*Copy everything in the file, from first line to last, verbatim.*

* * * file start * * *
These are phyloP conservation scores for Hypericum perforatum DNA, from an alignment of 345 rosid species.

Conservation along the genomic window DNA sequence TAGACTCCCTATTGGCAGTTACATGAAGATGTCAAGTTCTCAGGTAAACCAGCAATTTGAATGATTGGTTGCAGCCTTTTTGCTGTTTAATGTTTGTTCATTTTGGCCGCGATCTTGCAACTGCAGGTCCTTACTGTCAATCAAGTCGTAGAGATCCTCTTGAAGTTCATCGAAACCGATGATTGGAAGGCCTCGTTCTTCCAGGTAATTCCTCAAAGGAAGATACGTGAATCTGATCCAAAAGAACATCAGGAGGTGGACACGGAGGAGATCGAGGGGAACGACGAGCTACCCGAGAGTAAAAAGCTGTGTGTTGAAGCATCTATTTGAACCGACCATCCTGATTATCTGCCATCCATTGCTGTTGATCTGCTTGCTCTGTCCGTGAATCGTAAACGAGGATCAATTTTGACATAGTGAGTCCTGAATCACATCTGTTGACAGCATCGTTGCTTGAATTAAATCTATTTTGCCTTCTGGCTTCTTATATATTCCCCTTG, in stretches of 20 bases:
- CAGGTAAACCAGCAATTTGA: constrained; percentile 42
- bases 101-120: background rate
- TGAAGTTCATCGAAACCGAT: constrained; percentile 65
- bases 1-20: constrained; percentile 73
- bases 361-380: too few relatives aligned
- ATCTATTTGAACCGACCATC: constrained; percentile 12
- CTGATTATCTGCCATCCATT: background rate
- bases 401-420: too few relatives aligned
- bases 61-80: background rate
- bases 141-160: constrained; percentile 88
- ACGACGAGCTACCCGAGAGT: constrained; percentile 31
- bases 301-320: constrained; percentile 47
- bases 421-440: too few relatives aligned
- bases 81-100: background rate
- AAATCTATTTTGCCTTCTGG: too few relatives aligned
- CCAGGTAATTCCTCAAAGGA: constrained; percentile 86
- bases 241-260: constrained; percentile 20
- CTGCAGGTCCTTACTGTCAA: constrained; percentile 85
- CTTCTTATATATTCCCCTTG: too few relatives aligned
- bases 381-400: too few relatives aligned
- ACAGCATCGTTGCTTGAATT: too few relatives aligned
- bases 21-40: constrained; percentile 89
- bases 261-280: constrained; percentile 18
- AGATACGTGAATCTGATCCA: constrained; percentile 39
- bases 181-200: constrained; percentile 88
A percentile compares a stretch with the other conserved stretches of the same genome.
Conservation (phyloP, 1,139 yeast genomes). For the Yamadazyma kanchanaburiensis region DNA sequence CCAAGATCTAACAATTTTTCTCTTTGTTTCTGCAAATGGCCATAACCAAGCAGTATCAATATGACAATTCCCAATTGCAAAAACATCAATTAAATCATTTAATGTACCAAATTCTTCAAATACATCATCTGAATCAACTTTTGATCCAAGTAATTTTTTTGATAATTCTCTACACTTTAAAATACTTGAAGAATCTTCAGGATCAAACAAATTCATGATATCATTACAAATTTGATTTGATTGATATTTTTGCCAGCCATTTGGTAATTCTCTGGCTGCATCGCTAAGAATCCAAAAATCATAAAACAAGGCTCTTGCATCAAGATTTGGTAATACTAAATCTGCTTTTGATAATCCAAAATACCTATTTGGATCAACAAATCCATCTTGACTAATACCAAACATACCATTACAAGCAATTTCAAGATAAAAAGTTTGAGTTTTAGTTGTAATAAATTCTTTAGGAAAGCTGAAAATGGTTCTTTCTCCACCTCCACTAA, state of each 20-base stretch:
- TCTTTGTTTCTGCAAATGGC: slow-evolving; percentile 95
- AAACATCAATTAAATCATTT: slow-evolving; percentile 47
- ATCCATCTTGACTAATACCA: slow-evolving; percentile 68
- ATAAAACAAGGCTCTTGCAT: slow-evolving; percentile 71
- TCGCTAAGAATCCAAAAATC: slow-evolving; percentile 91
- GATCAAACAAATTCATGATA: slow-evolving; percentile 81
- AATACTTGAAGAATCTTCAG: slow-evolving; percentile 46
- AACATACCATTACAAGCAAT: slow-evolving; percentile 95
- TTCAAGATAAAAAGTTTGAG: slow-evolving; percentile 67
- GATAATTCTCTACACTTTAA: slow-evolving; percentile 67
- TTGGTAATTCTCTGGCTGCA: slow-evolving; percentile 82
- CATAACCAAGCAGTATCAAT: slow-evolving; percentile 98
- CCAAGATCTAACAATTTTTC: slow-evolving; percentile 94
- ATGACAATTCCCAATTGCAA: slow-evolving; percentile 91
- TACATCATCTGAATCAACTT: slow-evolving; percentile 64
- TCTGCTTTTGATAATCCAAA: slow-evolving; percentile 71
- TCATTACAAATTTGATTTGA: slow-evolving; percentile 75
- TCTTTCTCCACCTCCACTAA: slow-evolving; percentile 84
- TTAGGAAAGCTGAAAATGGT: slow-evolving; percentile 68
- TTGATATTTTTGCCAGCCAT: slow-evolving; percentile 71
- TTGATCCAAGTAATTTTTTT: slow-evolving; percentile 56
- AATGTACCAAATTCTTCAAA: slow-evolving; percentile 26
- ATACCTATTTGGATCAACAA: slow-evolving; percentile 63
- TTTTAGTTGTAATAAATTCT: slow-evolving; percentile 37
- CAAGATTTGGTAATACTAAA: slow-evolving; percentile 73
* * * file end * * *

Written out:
These are phyloP conservation scores for Hypericum perforatum DNA, from an alignment of 345 rosid species.

Conservation along the genomic window DNA sequence TAGACTCCCTATTGGCAGTTACATGAAGATGTCAAGTTCTCAGGTAAACCAGCAATTTGAATGATTGGTTGCAGCCTTTTTGCTGTTTAATGTTTGTTCATTTTGGCCGCGATCTTGCAACTGCAGGTCCTTACTGTCAATCAAGTCGTAGAGATCCTCTTGAAGTTCATCGAAACCGATGATTGGAAGGCCTCGTTCTTCCAGGTAATTCCTCAAAGGAAGATACGTGAATCTGATCCAAAAGAACATCAGGAGGTGGACACGGAGGAGATCGAGGGGAACGACGAGCTACCCGAGAGTAAAAAGCTGTGTGTTGAAGCATCTATTTGAACCGACCATCCTGATTATCTGCCATCCATTGCTGTTGATCTGCTTGCTCTGTCCGTGAATCGTAAACGAGGATCAATTTTGACATAGTGAGTCCTGAATCACATCTGTTGACAGCATCGTTGCTTGAATTAAATCTATTTTGCCTTCTGGCTTCTTATATATTCCCCTTG, in stretches of 20 bases:
- CAGGTAAACCAGCAATTTGA: constrained; percentile 42
- bases 101-120: background rate
- TGAAGTTCATCGAAACCGAT: constrained; percentile 65
- bases 1-20: constrained; percentile 73
- bases 361-380: too few relatives aligned
- ATCTATTTGAACCGACCATC: constrained; percentile 12
- CTGATTATCTGCCATCCATT: background rate
- bases 401-420: too few relatives aligned
- bases 61-80: background rate
- bases 141-160: constrained; percentile 88
- ACGACGAGCTACCCGAGAGT: constrained; percentile 31
- bases 301-320: constrained; percentile 47
- bases 421-440: too few relatives aligned
- bases 81-100: background rate
- AAATCTATTTTGCCTTCTGG: too few relatives aligned
- CCAGGTAATTCCTCAAAGGA: constrained; percentile 86
- bases 241-260: constrained; percentile 20
- CTGCAGGTCCTTACTGTCAA: constrained; percentile 85
- CTTCTTATATATTCCCCTTG: too few relatives aligned
- bases 381-400: too few relatives aligned
- ACAGCATCGTTGCTTGAATT: too few relatives aligned
- bases 21-40: constrained; percentile 89
- bases 261-280: constrained; percentile 18
- AGATACGTGAATCTGATCCA: constrained; percentile 39
- bases 181-200: constrained; percentile 88
A percentile compares a stretch with the other conserved stretches of the same genome.
Conservation (phyloP, 1,139 yeast genomes). For the Yamadazyma kanchanaburiensis region DNA sequence CCAAGATCTAACAATTTTTCTCTTTGTTTCTGCAAATGGCCATAACCAAGCAGTATCAATATGACAATTCCCAATTGCAAAAACATCAATTAAATCATTTAATGTACCAAATTCTTCAAATACATCATCTGAATCAACTTTTGATCCAAGTAATTTTTTTGATAATTCTCTACACTTTAAAATACTTGAAGAATCTTCAGGATCAAACAAATTCATGATATCATTACAAATTTGATTTGATTGATATTTTTGCCAGCCATTTGGTAATTCTCTGGCTGCATCGCTAAGAATCCAAAAATCATAAAACAAGGCTCTTGCATCAAGATTTGGTAATACTAAATCTGCTTTTGATAATCCAAAATACCTATTTGGATCAACAAATCCATCTTGACTAATACCAAACATACCATTACAAGCAATTTCAAGATAAAAAGTTTGAGTTTTAGTTGTAATAAATTCTTTAGGAAAGCTGAAAATGGTTCTTTCTCCACCTCCACTAA, state of each 20-base stretch:
- TCTTTGTTTCTGCAAATGGC: slow-evolving; percentile 95
- AAACATCAATTAAATCATTT: slow-evolving; percentile 47
- ATCCATCTTGACTAATACCA: slow-evolving; percentile 68
- ATAAAACAAGGCTCTTGCAT: slow-evolving; percentile 71
- TCGCTAAGAATCCAAAAATC: slow-evolving; percentile 91
- GATCAAACAAATTCATGATA: slow-evolving; percentile 81
- AATACTTGAAGAATCTTCAG: slow-evolving; percentile 46
- AACATACCATTACAAGCAAT: slow-evolving; percentile 95
- TTCAAGATAAAAAGTTTGAG: slow-evolving; percentile 67
- GATAATTCTCTACACTTTAA: slow-evolving; percentile 67
- TTGGTAATTCTCTGGCTGCA: slow-evolving; percentile 82
- CATAACCAAGCAGTATCAAT: slow-evolving; percentile 98
- CCAAGATCTAACAATTTTTC: slow-evolving; percentile 94
- ATGACAATTCCCAATTGCAA: slow-evolving; percentile 91
- TACATCATCTGAATCAACTT: slow-evolving; percentile 64
- TCTGCTTTTGATAATCCAAA: slow-evolving; percentile 71
- TCATTACAAATTTGATTTGA: slow-evolving; percentile 75
- TCTTTCTCCACCTCCACTAA: slow-evolving; percentile 84
- TTAGGAAAGCTGAAAATGGT: slow-evolving; percentile 68
- TTGATATTTTTGCCAGCCAT: slow-evolving; percentile 71
- TTGATCCAAGTAATTTTTTT: slow-evolving; percentile 56
- AATGTACCAAATTCTTCAAA: slow-evolving; percentile 26
- ATACCTATTTGGATCAACAA: slow-evolving; percentile 63
- TTTTAGTTGTAATAAATTCT: slow-evolving; percentile 37
- CAAGATTTGGTAATACTAAA: slow-evolving; percentile 73